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New buildings in England required to have electric vehicle charging points

Electric vehicle charging points will be required in new homes and non-domestic buildings in England from next year, UK prime minister Boris Johnson has announced.

Legislation will be passed making the installation of charging stations for electric vehicles (EVs) a building regulations requirement for new buildings and those undergoing major renovations.

Non-domestic buildings such as supermarkets and offices will also be included in the "world-leading" regulations, Downing Street said.

Buildings undergoing major renovations that leave them with more than 10 parking spaces will also be required to have charging points. The UK government expects to see up to 145,000 extra charging points across the country each year as a result of the changes.

"Tipping point has come" says Johnson

"I tried, as mayor of London, to get London motorists to go electric and we put charging points around the city," Johnson told the Confederation of British Industry (CBI) conference today.

"I must confess that they were not then a soaraway success and they stood forlorn, like some piece of unused outdoor gym equipment," he added. "But 10 years after that, the tipping point has come, hasn't it?"

In his speech, Johnson referred to rising EV sales and a declaration at the Cop26 conference by car manufacturers for all sales of new cars and vans being zero-emission in leading markets by 2035. However, major players Volkswagen, Toyota, Renault-Nissan and Hyundai-Kia failed to sign the commitment.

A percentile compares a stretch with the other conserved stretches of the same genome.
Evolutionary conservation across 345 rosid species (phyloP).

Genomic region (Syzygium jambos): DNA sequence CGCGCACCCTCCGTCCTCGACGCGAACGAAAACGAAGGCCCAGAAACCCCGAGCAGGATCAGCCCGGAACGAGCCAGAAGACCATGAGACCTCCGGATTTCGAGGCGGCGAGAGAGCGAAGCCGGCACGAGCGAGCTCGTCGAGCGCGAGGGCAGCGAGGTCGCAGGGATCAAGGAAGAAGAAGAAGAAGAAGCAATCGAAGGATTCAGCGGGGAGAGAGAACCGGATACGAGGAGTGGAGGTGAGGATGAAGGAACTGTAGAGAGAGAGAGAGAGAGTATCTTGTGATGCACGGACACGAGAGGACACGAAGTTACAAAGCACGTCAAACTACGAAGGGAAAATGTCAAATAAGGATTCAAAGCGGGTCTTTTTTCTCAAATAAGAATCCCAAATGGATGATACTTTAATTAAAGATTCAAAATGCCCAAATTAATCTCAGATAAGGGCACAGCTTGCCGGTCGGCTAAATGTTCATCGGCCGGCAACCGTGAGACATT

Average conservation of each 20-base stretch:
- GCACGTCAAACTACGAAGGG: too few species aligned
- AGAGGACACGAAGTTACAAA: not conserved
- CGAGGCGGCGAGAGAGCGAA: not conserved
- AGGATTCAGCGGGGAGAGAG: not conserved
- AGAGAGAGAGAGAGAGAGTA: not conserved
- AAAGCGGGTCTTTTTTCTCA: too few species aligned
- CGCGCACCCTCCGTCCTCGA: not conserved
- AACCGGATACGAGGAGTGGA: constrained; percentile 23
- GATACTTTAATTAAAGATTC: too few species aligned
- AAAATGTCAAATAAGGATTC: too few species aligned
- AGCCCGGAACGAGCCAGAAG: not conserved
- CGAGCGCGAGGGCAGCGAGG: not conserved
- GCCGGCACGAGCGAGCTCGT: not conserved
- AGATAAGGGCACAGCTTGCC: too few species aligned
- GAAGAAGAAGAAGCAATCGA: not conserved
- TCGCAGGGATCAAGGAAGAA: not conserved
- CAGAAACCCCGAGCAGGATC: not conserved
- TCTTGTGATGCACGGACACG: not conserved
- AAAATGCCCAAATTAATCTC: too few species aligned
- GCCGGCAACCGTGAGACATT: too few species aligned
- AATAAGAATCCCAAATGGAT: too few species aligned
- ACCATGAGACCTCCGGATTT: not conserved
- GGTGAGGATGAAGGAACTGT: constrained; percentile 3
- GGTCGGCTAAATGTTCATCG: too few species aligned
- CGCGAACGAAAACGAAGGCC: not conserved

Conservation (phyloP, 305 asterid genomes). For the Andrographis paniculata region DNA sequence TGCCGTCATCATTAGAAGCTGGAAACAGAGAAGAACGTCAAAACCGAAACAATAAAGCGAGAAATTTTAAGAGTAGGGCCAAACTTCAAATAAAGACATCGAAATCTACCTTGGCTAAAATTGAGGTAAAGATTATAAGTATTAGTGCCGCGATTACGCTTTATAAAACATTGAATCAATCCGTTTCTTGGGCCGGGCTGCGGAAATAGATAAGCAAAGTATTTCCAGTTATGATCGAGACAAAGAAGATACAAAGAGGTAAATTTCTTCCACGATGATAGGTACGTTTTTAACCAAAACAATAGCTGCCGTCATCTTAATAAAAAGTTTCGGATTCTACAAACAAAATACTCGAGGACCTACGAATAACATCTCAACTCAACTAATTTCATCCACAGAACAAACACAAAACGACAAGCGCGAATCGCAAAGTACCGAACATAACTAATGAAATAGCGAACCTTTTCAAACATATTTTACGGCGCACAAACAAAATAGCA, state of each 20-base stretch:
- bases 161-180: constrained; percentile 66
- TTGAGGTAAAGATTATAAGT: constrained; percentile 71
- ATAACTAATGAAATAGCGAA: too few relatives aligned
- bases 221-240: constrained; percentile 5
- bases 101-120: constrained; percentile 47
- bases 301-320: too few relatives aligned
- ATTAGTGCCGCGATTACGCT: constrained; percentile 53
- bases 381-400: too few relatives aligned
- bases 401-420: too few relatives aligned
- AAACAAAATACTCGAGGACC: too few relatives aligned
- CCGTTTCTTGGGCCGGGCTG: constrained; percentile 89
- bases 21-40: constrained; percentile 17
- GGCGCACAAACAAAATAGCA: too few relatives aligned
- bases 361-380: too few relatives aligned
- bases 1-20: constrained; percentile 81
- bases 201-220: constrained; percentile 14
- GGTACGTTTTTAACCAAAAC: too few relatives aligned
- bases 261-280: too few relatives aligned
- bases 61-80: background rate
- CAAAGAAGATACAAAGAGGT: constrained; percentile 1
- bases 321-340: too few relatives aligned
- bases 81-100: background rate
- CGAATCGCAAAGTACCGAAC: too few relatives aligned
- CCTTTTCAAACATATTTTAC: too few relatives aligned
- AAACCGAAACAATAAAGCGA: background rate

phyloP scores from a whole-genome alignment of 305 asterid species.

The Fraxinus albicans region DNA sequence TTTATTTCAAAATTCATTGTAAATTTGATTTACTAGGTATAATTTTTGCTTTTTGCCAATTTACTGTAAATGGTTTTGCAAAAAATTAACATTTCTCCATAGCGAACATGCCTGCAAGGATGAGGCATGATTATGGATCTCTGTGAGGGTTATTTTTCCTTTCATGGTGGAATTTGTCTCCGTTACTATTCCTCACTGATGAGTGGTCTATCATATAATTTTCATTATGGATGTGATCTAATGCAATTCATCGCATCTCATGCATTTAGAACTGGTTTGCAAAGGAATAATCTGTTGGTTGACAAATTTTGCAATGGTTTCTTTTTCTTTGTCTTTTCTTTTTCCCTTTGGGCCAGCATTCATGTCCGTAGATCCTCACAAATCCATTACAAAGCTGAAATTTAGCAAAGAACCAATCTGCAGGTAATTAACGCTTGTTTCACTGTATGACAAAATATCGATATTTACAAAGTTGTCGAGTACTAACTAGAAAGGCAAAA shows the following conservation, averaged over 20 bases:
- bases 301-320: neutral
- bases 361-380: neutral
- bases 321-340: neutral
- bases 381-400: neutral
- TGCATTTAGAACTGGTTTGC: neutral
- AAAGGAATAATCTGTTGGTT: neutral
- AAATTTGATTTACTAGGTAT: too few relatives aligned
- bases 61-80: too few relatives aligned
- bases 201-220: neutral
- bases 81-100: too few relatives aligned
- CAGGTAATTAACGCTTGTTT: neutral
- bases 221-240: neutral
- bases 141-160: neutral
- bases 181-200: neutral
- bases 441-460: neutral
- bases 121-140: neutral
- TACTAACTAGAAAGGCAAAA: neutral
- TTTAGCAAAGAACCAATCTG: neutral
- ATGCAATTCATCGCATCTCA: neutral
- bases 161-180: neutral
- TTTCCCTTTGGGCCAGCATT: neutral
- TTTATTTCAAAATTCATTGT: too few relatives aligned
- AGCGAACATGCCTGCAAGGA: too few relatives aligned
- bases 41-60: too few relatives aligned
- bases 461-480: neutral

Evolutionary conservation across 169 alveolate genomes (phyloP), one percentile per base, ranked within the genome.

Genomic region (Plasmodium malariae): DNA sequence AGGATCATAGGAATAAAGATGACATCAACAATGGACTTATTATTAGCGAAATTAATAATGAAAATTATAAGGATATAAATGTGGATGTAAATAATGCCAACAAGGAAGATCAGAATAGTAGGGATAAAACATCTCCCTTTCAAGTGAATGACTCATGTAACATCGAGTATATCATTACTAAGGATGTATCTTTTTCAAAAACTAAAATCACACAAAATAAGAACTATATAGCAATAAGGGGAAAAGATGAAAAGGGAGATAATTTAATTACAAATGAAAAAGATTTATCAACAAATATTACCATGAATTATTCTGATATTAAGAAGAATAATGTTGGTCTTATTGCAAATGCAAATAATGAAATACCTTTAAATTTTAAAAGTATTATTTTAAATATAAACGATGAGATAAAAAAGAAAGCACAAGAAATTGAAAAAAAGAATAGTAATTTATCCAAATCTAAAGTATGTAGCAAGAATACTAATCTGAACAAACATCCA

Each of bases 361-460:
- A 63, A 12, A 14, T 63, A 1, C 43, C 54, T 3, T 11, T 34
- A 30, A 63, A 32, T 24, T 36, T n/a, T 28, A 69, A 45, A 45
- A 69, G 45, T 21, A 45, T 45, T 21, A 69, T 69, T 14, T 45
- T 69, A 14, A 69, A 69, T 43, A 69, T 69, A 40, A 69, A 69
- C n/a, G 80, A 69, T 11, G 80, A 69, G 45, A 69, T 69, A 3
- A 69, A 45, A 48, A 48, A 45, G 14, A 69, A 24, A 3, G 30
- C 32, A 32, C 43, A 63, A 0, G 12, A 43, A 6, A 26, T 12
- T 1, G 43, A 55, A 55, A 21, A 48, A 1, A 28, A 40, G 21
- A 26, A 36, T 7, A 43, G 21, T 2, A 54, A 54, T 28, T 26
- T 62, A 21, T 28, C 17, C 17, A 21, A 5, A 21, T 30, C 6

The prime minister added: "The pace of change is now going to accelerate like a new Tesla because I can tell you as a former motoring correspondent EVs may not burble like sucking doves and they may not have that 'vroom-room, ra-ra-ra' that you love, but they have so much torque that they move off the lights faster than a Ferrari."

Boris Johnson CBI
Prime minister Boris Johnson made the announcement in a speech to the CBI today (picture: CBI)

The UK government has made a commitment to ban the sale of new petrol and diesel cars by 2030. In 2019, cars and taxis accounted for 16 per cent of the UK's greenhouse gas emissions.

Number 10 argued that fitting EV charging points at new shops and offices will make powering up an electric car as easy as refuelling a petrol car today.

According to official statistics, there are currently around 25,000 public charging points in Britain. The Competition and Markets Authority has said 10 times that number could be needed by 2030.

The UK government is also aiming to introduce simpler ways to pay at EV charging points, such as contactless.

Elsewhere in his speech, Johnson called on business leaders to "adapt our economy to the green industrial revolution".

The government also confirmed that it will spend £9.4 million funding a new hydrogen project at the UK's largest onshore windfarm near Glasgow.

The Whitelee green hydrogen project will develop the UK's largest electrolyser, a system that converts water into hydrogen gas as a way to store energy and supply local transport providers with zero-carbon fuel.